'BALGA' GRASS TREE (Xanthorrhoea Preissii) SEEDS 'Bush Tucker Plant'

'BALGA' GRASS TREE (Xanthorrhoea Preissii) SEEDS 'Bush Tucker Plant'

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Xanthorrhoea preissii, known as balga, is a widespread species of perennial monocot in Southwest Australia.

The name 'balga' is derived from the Nyungar language. This species and other members of the genus Xanthorrhoea are informally termed blackboys or grasstrees.

It is found throughout coastal plains, near watercourses, and inland forest regions, in a range extending from Geraldton to Albany and in the Avon Wheatbelt. It occurs on a wide variety of soil types and is sometimes associated with laterite and granite.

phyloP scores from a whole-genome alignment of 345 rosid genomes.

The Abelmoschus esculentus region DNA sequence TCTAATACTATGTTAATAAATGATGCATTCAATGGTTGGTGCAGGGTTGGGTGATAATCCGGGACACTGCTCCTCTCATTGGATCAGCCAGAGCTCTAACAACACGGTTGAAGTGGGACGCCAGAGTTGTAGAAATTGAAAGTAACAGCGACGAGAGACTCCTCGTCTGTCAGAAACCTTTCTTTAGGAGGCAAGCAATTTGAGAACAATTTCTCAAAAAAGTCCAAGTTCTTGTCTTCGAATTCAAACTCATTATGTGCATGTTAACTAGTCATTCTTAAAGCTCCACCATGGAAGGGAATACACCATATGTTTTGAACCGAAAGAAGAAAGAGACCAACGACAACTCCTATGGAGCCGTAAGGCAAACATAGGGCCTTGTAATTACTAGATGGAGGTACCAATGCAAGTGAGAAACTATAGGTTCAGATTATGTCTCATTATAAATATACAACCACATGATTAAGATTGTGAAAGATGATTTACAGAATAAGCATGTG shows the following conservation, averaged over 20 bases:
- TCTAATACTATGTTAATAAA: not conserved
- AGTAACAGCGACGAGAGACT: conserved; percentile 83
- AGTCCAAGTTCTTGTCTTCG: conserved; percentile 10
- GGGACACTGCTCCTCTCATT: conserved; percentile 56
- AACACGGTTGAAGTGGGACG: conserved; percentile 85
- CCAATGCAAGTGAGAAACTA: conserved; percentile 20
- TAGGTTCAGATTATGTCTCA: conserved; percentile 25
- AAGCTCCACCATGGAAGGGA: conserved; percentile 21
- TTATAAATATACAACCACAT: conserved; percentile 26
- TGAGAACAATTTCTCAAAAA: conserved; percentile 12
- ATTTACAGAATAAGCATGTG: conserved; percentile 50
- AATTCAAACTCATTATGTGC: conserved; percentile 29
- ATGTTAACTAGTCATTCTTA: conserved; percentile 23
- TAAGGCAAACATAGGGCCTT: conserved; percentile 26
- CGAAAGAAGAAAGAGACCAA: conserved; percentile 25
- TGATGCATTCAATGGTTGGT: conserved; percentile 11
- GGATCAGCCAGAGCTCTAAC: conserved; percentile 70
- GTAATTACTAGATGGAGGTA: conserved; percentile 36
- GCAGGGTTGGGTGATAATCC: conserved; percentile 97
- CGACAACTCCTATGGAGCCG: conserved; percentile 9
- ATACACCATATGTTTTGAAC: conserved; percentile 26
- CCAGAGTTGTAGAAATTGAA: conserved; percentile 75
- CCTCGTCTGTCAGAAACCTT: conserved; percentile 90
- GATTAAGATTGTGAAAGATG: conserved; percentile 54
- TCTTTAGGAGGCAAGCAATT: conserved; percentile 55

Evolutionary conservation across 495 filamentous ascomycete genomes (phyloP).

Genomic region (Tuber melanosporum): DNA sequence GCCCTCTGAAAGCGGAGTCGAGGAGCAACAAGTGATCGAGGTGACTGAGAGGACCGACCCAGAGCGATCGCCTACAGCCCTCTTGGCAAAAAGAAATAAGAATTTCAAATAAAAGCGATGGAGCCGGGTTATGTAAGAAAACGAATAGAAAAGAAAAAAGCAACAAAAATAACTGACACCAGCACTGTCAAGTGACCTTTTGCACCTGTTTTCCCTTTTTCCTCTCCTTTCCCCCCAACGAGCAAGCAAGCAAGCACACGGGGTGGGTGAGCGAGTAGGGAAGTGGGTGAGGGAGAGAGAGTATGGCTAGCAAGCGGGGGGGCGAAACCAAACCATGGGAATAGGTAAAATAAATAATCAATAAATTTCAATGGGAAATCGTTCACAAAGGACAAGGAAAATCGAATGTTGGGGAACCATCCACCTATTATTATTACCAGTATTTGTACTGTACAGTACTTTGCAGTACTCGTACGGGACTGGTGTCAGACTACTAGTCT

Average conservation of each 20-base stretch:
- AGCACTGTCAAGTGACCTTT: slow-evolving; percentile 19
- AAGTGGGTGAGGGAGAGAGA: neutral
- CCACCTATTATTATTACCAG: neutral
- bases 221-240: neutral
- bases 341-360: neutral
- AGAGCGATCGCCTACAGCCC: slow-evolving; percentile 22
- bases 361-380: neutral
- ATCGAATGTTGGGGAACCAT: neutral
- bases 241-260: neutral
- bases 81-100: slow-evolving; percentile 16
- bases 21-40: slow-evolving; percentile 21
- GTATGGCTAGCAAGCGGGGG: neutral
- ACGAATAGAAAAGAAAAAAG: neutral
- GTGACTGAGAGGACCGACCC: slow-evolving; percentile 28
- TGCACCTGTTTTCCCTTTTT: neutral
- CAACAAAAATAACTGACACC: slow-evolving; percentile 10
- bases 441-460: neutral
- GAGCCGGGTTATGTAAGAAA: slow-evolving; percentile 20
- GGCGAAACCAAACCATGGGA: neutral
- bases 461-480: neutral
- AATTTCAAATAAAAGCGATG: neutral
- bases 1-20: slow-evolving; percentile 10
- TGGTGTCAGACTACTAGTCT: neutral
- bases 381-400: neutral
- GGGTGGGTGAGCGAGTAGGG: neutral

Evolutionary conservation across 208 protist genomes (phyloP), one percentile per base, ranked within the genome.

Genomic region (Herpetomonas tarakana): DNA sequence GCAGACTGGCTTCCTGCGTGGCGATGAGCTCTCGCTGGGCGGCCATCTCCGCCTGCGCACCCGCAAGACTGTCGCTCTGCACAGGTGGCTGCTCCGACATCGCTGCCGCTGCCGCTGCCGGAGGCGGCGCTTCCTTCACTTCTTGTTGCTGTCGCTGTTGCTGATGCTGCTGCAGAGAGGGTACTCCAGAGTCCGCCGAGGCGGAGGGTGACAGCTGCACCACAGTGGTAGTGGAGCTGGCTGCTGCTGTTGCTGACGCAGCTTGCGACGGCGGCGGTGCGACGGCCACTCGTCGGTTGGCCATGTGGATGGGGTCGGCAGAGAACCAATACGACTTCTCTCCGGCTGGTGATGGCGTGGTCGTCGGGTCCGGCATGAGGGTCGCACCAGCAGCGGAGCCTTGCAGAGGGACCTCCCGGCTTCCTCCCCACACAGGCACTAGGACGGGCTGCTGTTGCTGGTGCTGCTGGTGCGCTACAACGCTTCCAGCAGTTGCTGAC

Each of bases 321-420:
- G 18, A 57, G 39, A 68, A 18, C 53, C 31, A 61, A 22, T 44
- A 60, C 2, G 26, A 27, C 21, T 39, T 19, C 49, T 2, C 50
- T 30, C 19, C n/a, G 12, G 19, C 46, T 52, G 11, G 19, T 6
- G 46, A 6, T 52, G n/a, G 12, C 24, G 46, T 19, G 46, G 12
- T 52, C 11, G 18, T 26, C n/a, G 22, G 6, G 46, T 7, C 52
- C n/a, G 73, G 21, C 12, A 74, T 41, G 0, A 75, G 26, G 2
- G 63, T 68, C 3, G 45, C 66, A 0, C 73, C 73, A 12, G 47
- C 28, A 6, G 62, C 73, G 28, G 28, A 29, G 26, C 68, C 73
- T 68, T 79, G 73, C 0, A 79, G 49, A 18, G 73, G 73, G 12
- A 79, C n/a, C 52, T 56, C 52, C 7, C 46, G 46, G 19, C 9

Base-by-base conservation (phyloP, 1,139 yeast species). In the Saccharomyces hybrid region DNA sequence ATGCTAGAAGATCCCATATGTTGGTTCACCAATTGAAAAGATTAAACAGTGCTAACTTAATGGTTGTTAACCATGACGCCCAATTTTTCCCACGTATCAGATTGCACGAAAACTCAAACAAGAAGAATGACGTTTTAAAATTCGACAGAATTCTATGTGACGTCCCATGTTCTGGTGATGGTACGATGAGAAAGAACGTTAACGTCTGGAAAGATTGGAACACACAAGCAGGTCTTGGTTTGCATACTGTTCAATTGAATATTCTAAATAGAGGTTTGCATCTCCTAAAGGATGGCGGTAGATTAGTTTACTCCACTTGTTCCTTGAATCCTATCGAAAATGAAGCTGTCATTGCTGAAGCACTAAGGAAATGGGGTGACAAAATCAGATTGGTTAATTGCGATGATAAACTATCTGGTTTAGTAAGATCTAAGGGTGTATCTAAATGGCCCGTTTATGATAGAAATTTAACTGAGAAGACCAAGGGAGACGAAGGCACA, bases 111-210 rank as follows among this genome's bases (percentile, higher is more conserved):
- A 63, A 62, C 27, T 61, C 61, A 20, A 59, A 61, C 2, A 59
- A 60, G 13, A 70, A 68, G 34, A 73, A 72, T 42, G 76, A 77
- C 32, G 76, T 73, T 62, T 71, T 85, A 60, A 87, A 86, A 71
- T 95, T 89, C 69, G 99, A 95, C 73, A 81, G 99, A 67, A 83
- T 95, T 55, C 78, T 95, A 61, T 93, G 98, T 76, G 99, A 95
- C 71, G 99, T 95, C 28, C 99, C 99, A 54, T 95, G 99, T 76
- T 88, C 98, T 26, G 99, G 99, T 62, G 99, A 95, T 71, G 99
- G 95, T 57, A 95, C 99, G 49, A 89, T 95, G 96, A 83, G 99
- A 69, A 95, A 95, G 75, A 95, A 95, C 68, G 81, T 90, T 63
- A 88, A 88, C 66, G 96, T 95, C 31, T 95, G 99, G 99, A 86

Best in full sun. Water regularly while the plant is establishing, but don’t overwater. Will flower only every few years. Tolerates some frost, and dry periods. Best in warm temperate to Mediterranean climates.

This unusual and iconic plant has been a part of Aboriginal history, colonial artworks and a modern day inspiration to landscape architects.

Edible Uses
The species had a high economic importance to the Noongar people, who named it balga, utilising the gum it contains, the spike for fish spears, and the bardi grub as a source of food.



Germination Sow in warm areas anytime. In frost prone areas when danger of frost is over. Sow 2 or 3 seeds flat on the soil in each pot, cover lightly with soil. Water gently and cover pots with clear polythene – remove when seeds start to germinate.